Literature without threat: Acting
helps bring Shakespeare plays to life © March 30, 2012, Norwich University Office of Communications
Joseph Belcastro, a first-year Engineering Management student at Norwich University, stepped up to a podium and began to read the words of Theseus, a Greek duke, addressing his betrothed.
It was the opening scene of Shakespeare’s comedy of magic and relationships, A Midsummer Night’s Dream.
“Now fair Hippolyta, our nuptial hour
Draws on apace; four happy days bring in
Another moon: but oh, methinks, how slow
This old moon wanes; she lingers my desires”
The verse, like much of Shakespeare, was dense with meaning, symbolism and unfamiliar words. As Belcastro paused to find his bearings, fellow student Delaney Welch spoke up.
“You're pretty much saying, ‘In four days we’re going to have sex,’” she said.
It was Welch, a first-year Criminal Justice major, who decided to position Theseus at the podium, acting as judge to one of the play’s central conflicts involving Hermia, her father and two suitors. In fact, Welch drove most interpretation in the first reading of the play among her group of six students, and goaded shy classmates to bring some emotion to the words. Her voicing of Hermia was, by comparison, confident and feisty.
“I love this kind of stuff,” said Welch, of Temecula, Calif. “I automatically wanted [to play the character] Hermia.”
Welch and classmates were performing the first scenes from Midsummer and three other Shakespeare plays. This wasn’t a drama class, and no one expected exceptional readings. The intention behind this freshman literature class was to present Shakespeare in a small but meaningful dose.
Students may get more out of a single scene than from trying to absorb an entire play, instructors said. Moreover, something special happens when Shakespeare is spoken as intended: by lending your voice to a character.
“By speaking him, you can appreciate him more than by merely reading,” said Charles Baker, a Connecticut actor who joined several classes for a crash course in performing the Bard. “You should just relax and enjoy what you can understand.”
While many students struggled initially to determine what was happening in the play, Welch said she caught the gist of the conflict on the first pass. It was a theme of love versus authority, and she immediately identified with the character of Hermia, who was in love with one man and rebelling against her father’s plans to marry her to another.
With subsequent readings of the scene, characters were distributed among group members and the intricacies of the story became clearer, she said.
“You kind of need to understand the big picture before you can understand the small picture,” said Welch, who has drama experience from high school. “It comes alive for me and I can see where things are going.”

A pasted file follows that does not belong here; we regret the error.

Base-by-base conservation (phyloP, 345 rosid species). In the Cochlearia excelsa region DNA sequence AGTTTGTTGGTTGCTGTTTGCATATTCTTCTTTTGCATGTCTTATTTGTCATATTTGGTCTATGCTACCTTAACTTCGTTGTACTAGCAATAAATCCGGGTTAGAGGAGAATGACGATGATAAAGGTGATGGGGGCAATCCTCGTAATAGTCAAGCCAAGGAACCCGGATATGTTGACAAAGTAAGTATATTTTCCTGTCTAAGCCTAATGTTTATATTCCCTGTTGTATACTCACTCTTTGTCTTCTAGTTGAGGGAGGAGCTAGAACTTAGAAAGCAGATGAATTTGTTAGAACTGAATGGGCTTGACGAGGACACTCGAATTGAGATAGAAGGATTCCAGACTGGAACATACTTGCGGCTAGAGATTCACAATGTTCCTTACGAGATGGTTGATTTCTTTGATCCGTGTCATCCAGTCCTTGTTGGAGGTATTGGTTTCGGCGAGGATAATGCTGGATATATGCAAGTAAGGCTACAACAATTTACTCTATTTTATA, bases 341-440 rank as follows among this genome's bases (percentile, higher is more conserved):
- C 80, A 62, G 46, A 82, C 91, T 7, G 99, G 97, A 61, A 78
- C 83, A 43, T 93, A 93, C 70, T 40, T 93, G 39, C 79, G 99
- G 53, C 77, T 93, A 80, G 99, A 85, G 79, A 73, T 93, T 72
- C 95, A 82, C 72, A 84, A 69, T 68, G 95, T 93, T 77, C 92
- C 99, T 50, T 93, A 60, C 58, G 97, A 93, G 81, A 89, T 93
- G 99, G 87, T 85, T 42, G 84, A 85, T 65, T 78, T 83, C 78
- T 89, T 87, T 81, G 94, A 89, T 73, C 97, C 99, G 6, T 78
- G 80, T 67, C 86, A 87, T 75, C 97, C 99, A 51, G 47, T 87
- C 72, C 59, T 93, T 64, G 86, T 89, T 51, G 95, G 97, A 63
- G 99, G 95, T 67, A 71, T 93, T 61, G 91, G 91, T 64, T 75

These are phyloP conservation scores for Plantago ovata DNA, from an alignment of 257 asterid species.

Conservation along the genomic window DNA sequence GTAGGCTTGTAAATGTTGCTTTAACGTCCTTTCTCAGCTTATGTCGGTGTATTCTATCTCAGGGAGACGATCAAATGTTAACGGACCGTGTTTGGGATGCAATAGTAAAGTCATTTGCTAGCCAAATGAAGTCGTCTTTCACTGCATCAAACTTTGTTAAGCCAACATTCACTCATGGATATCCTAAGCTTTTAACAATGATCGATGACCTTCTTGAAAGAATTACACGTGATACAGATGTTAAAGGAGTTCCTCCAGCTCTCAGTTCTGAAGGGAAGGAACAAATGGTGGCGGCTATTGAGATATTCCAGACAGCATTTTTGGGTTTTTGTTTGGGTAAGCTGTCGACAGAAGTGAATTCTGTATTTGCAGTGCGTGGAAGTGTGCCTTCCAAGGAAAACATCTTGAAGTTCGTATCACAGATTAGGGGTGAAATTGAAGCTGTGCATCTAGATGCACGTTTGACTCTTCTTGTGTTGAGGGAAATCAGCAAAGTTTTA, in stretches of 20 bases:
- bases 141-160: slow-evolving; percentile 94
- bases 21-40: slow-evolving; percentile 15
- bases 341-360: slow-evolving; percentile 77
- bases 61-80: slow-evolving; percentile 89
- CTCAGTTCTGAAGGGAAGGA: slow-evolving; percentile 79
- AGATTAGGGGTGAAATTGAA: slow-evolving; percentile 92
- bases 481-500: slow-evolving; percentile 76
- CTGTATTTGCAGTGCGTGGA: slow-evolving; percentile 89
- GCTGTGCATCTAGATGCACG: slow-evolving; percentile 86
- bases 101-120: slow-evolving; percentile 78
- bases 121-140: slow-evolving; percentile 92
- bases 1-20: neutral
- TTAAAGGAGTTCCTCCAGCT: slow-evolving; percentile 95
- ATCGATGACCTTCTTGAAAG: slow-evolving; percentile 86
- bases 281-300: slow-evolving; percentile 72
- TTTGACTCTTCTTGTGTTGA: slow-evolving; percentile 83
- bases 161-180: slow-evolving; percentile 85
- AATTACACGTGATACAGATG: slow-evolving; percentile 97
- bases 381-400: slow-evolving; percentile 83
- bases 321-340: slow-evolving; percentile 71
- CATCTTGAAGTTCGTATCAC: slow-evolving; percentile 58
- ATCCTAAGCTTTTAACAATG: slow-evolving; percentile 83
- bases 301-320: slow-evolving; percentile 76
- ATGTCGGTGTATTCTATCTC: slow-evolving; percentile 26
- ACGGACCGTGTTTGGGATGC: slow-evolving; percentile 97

English Prof. Kathleen Osgood called the exercise a “short and intense,” introduction to Shakespeare that she hopes will leave a positive impression. A full reading of a play takes weeks and often leads to frustration for both students and instructor, but Shakespeare has so much to offer, she said. Osgood expressed that conundrum to Baker when they met at a camp at Lake Winnipesaukee in New Hampshire.
“I told him, ‘I really wish I could give them more Shakespeare in less time,’” she said.
Baker suggested she try focusing student attention on opening scenes alone. The two of them forged a partnership, and Baker selected two tragedies and two comedies and outlined a few principles of performance. His introduction to acting took 30 minutes, and focused on ways for students to identify a character’s human qualities using their own experience. Soon after, students broke into groups and began to interpret the verses themselves.
Baker, an attorney who began studying Shakespeare in earnest upon retirement, believes these works cannot be properly understood or appreciated without being read in performance. While this is common in drama classes, he thinks it is rare for literature courses, and told students they may be serving as guinea pigs.
“It’s the first time it has been done anywhere, as far as I know,” he said.
Following the final readings, Osgood said she really felt that students had taken pleasure in performing Shakespeare, and called their degree of engagement in the class “amazing.” While their introduction to the Bard had hardly been comprehensive, she hopes students complete the class with an appreciation that may blossom into something bigger.
One of her techniques for engaging freshmen, Osgood said, is to make the class a “safe” place where students feel comfortable being themselves and trying new things. She hopes the unit on Shakespeare accomplished that.
“Before they can stretch, they need to be comfortable,” she said. “I think they feel safe with Shakespeare now. I don't think he’s a threat.”